Hello. My name is Melissa and my son, Billy, was diagnosed at age 2 with moderate/severe autism and sensory issues. It was an over 8 month process to get him to his diagnosis. It started with noticing some signs after he turned 1 which then led to the many doctors we had to go through to get my son the help and diagnosis he so needed. The path was a bit stressful at times and scary, but in the end, I am glad I could get Billy the help he needed as soon as possible.
As I am sure you have heard, getting services as early as possible for children with autism is key to helping them gain important developmental skills. Therefore, early detection is extremely important. Based on my experience with my son I have put together a list of 8 signs that your child may have Autism. It is important to note that I am not a doctor, psychologist or neurologist. I am a mom who wants to share with other moms what I have learned during this process.
8 Signs Your Child May Have Autism
Speech Delay/Regressed Speech
My son was talking before he turned 1, saying Dada, Mama, Baba and many common words an infant says. But, after he turned 1, it was as if a light had turned off in his brain. He woke one day and just wasn’t talking. We didn’t think anything of it, until it went on for a week, than two, than a month. Billy stopped saying all words and no matter what we did or how hard we tried to help, they never returned. This is a huge sign in children with autism, they either have delayed speech or even have speech that regresses, like my son.
Head Banging and Tantrums
Right before Billy turned 17 months, we noticed a new thing he was doing. He would get frustrated easily and bang his head on the tiled floor. If he wanted or needed something, he wasn’t able to tell us and in turn would get upset. He would start crying and would walk himself over to the kitchen floor and bang his head repeatedly. This was a very scary thing he did, and was one of the major signs to me that something wasn’t right with my child. Autistic children usually can’t communicate easily and when overwhelmed, will turn to hurting themselves to seek that sensory input they need.
Does Not Respond To His Name
No matter how many times we would say his name, Billy would never look at us. It was as if my child was deaf, but we knew he wasn’t because he would come running into a room if we turned on his favorite show. Many children with autism lack receptive language skills as well as social skills which impacts their ability to respond to not only questions and requests but also their name.
I also started to notice another big thing when Billy was 18 months, he didn’t care to socialize with other kids or adults. I would go on play,dates with my friends who had children the same age as my son. Their kids would be running and playing with each other. Laughing and giggling, running up to their moms and dads for attention. But, not my son. Billy would just sit in one area, content as could be, and play quietly by himself. He never tried to play with other children and didn’t seem to even care of I was in the room or not. Even when we were home, if I tried to snuggle with him on the couch, he couldn’t be bothered. He would struggle to get away and play by himself on the floor.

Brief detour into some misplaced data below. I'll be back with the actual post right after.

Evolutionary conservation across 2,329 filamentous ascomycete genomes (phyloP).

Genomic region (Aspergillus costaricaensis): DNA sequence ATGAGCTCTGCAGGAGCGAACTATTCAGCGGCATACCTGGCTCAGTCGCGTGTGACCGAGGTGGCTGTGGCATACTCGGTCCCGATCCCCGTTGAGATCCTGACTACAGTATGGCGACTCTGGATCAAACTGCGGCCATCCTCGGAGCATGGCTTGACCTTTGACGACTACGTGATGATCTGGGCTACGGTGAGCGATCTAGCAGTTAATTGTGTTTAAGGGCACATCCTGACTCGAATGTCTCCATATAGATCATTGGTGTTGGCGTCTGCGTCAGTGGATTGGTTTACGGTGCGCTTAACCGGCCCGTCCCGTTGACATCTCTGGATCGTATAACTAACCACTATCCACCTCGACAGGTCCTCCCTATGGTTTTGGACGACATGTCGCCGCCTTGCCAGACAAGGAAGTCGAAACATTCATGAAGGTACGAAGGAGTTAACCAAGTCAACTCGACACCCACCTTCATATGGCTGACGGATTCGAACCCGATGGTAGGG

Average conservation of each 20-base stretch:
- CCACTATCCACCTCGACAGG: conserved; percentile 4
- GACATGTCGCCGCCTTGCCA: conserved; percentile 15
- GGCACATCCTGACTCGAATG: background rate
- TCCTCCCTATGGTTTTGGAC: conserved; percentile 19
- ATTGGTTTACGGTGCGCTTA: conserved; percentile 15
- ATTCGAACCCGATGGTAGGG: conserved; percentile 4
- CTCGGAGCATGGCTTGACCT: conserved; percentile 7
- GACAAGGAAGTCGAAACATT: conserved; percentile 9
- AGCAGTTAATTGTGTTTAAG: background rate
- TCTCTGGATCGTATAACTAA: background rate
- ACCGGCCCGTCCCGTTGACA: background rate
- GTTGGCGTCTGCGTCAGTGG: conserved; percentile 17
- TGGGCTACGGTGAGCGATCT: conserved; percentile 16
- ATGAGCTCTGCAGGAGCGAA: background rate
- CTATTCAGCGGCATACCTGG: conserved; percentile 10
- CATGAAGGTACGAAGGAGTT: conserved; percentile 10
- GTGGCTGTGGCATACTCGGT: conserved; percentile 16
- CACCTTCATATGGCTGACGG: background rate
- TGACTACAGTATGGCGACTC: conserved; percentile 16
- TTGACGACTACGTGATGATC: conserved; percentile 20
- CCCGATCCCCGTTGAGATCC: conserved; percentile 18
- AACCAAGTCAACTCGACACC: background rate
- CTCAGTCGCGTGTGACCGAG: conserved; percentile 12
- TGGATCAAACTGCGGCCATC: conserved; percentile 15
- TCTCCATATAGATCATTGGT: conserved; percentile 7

Many children with autism have sensory integration issues which often lead to stimming behavior such as hand flapping, spinning, rocking, head banging and other repetitive movements. Many autistic children will flap their hands, spin repeatedly in circles and walk on their toes. Billy did all three things everyday.
No Eye Contact
Another sign is never making eye contact. Every time we talked to Billy, we noticed he would never look at us in the eyes. He did the same for anyone in his presence. This is a very common sign of autism; however, it is not seen in all children who are diagnosed.
No Safety Awareness
A lack of fear or awareness of danger was a major issue we noticed with our son. Billy did not fear anything. Even if he got hurt, he would go right back to doing the same thing again. He also never seemed to understand danger.
Obsessive/Compulsive Behavior When Playing
A big thing we noticed was how Billy loved to play with the same exact toys every single day, all day long. He would also always line his trains up in a long, straight line to play. He would never vary from playing with his trains and never played pretend with them, just lined them up. A lack of engagement in pretend and imaginary play is another sign of autism in young children and one to be on the look out for.
These 8 signs are just a few of the many signs that can be present in a child with autism. When I started to notice these things with my son, I knew that something wasn’t right. I had a feeling that he could possibly have autism and I wanted to do the most I could to get him diagnosed and start the therapies he needed as soon as possible. I started at his pediatrician, who than referred us to a pediatric neurologist. I also got in touch with our local Early Intervention Unit. Billy is now 3 years old and already thriving! I am amazed at all the new things he says and does everyday.
If you are noticing these signs with your child, make an appointment with your child’s doctor to discuss the signs and possibly make an appointment to be evaluated for autism. It may seem scary at first, but the best thing you can do for your child is get them the help and therapy they need as early on as possible.
Please follow along on my adventures of raising a child with autism at autismmommyavenger.org. Feel free to ask me any questions you may have. I am here to help as much as possible!